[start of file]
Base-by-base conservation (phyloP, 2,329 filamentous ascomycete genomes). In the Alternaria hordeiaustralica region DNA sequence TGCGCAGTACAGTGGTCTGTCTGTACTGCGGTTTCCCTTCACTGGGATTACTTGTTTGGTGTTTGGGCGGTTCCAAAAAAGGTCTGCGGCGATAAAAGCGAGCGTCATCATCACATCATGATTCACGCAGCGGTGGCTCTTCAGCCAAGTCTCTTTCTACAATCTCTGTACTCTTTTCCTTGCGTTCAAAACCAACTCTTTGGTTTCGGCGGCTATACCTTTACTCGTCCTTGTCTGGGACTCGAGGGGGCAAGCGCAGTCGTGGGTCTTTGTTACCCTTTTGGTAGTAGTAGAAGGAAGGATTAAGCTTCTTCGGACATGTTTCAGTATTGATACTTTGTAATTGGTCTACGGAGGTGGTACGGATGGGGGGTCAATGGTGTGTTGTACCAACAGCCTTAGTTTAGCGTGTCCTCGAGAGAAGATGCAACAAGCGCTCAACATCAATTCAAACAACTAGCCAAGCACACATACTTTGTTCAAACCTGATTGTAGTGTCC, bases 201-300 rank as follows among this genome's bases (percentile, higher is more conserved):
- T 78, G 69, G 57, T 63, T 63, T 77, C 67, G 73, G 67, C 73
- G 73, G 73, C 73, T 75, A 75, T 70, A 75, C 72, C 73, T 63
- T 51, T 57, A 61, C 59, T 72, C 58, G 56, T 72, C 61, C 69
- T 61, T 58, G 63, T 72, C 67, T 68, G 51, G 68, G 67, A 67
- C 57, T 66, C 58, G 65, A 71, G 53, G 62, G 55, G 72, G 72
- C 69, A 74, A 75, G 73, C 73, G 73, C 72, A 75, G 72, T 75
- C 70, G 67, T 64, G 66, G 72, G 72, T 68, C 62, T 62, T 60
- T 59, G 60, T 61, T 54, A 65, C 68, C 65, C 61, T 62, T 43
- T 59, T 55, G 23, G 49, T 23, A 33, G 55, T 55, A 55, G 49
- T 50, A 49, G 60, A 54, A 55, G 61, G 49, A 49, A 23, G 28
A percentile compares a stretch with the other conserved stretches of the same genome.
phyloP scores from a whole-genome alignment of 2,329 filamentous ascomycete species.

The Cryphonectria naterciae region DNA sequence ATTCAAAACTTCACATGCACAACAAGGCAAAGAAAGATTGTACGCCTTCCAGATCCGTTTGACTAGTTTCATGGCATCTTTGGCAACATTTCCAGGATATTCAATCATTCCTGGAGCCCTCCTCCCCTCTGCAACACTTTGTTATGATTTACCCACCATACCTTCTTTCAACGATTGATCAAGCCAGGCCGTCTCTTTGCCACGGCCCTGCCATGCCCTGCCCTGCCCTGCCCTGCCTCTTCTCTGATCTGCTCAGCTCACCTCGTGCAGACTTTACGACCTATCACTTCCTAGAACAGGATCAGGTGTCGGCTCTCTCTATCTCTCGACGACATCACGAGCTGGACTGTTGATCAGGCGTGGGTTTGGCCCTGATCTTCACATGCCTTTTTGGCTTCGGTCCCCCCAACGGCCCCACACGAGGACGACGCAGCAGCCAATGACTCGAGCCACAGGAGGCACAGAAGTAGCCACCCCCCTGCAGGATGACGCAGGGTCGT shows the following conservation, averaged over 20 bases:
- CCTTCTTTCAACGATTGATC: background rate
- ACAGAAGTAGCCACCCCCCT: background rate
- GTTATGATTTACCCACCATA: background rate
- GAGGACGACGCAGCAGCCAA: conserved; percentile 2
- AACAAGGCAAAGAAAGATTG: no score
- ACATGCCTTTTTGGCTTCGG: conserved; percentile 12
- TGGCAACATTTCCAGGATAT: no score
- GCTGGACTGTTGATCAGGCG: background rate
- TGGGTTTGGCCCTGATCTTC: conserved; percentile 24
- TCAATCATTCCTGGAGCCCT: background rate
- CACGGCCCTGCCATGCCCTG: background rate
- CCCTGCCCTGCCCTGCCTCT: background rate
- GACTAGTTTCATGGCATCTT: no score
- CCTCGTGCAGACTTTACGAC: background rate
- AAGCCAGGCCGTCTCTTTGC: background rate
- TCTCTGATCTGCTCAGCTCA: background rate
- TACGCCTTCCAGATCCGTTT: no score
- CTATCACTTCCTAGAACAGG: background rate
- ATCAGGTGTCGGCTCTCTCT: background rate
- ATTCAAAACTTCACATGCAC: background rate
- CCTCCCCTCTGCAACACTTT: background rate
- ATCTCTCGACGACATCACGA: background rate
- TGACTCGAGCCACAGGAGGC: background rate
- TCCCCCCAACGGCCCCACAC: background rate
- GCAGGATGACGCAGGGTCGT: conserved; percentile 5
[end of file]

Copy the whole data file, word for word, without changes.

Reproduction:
Base-by-base conservation (phyloP, 2,329 filamentous ascomycete genomes). In the Alternaria hordeiaustralica region DNA sequence TGCGCAGTACAGTGGTCTGTCTGTACTGCGGTTTCCCTTCACTGGGATTACTTGTTTGGTGTTTGGGCGGTTCCAAAAAAGGTCTGCGGCGATAAAAGCGAGCGTCATCATCACATCATGATTCACGCAGCGGTGGCTCTTCAGCCAAGTCTCTTTCTACAATCTCTGTACTCTTTTCCTTGCGTTCAAAACCAACTCTTTGGTTTCGGCGGCTATACCTTTACTCGTCCTTGTCTGGGACTCGAGGGGGCAAGCGCAGTCGTGGGTCTTTGTTACCCTTTTGGTAGTAGTAGAAGGAAGGATTAAGCTTCTTCGGACATGTTTCAGTATTGATACTTTGTAATTGGTCTACGGAGGTGGTACGGATGGGGGGTCAATGGTGTGTTGTACCAACAGCCTTAGTTTAGCGTGTCCTCGAGAGAAGATGCAACAAGCGCTCAACATCAATTCAAACAACTAGCCAAGCACACATACTTTGTTCAAACCTGATTGTAGTGTCC, bases 201-300 rank as follows among this genome's bases (percentile, higher is more conserved):
- T 78, G 69, G 57, T 63, T 63, T 77, C 67, G 73, G 67, C 73
- G 73, G 73, C 73, T 75, A 75, T 70, A 75, C 72, C 73, T 63
- T 51, T 57, A 61, C 59, T 72, C 58, G 56, T 72, C 61, C 69
- T 61, T 58, G 63, T 72, C 67, T 68, G 51, G 68, G 67, A 67
- C 57, T 66, C 58, G 65, A 71, G 53, G 62, G 55, G 72, G 72
- C 69, A 74, A 75, G 73, C 73, G 73, C 72, A 75, G 72, T 75
- C 70, G 67, T 64, G 66, G 72, G 72, T 68, C 62, T 62, T 60
- T 59, G 60, T 61, T 54, A 65, C 68, C 65, C 61, T 62, T 43
- T 59, T 55, G 23, G 49, T 23, A 33, G 55, T 55, A 55, G 49
- T 50, A 49, G 60, A 54, A 55, G 61, G 49, A 49, A 23, G 28
A percentile compares a stretch with the other conserved stretches of the same genome.
phyloP scores from a whole-genome alignment of 2,329 filamentous ascomycete species.

The Cryphonectria naterciae region DNA sequence ATTCAAAACTTCACATGCACAACAAGGCAAAGAAAGATTGTACGCCTTCCAGATCCGTTTGACTAGTTTCATGGCATCTTTGGCAACATTTCCAGGATATTCAATCATTCCTGGAGCCCTCCTCCCCTCTGCAACACTTTGTTATGATTTACCCACCATACCTTCTTTCAACGATTGATCAAGCCAGGCCGTCTCTTTGCCACGGCCCTGCCATGCCCTGCCCTGCCCTGCCCTGCCTCTTCTCTGATCTGCTCAGCTCACCTCGTGCAGACTTTACGACCTATCACTTCCTAGAACAGGATCAGGTGTCGGCTCTCTCTATCTCTCGACGACATCACGAGCTGGACTGTTGATCAGGCGTGGGTTTGGCCCTGATCTTCACATGCCTTTTTGGCTTCGGTCCCCCCAACGGCCCCACACGAGGACGACGCAGCAGCCAATGACTCGAGCCACAGGAGGCACAGAAGTAGCCACCCCCCTGCAGGATGACGCAGGGTCGT shows the following conservation, averaged over 20 bases:
- CCTTCTTTCAACGATTGATC: background rate
- ACAGAAGTAGCCACCCCCCT: background rate
- GTTATGATTTACCCACCATA: background rate
- GAGGACGACGCAGCAGCCAA: conserved; percentile 2
- AACAAGGCAAAGAAAGATTG: no score
- ACATGCCTTTTTGGCTTCGG: conserved; percentile 12
- TGGCAACATTTCCAGGATAT: no score
- GCTGGACTGTTGATCAGGCG: background rate
- TGGGTTTGGCCCTGATCTTC: conserved; percentile 24
- TCAATCATTCCTGGAGCCCT: background rate
- CACGGCCCTGCCATGCCCTG: background rate
- CCCTGCCCTGCCCTGCCTCT: background rate
- GACTAGTTTCATGGCATCTT: no score
- CCTCGTGCAGACTTTACGAC: background rate
- AAGCCAGGCCGTCTCTTTGC: background rate
- TCTCTGATCTGCTCAGCTCA: background rate
- TACGCCTTCCAGATCCGTTT: no score
- CTATCACTTCCTAGAACAGG: background rate
- ATCAGGTGTCGGCTCTCTCT: background rate
- ATTCAAAACTTCACATGCAC: background rate
- CCTCCCCTCTGCAACACTTT: background rate
- ATCTCTCGACGACATCACGA: background rate
- TGACTCGAGCCACAGGAGGC: background rate
- TCCCCCCAACGGCCCCACAC: background rate
- GCAGGATGACGCAGGGTCGT: conserved; percentile 5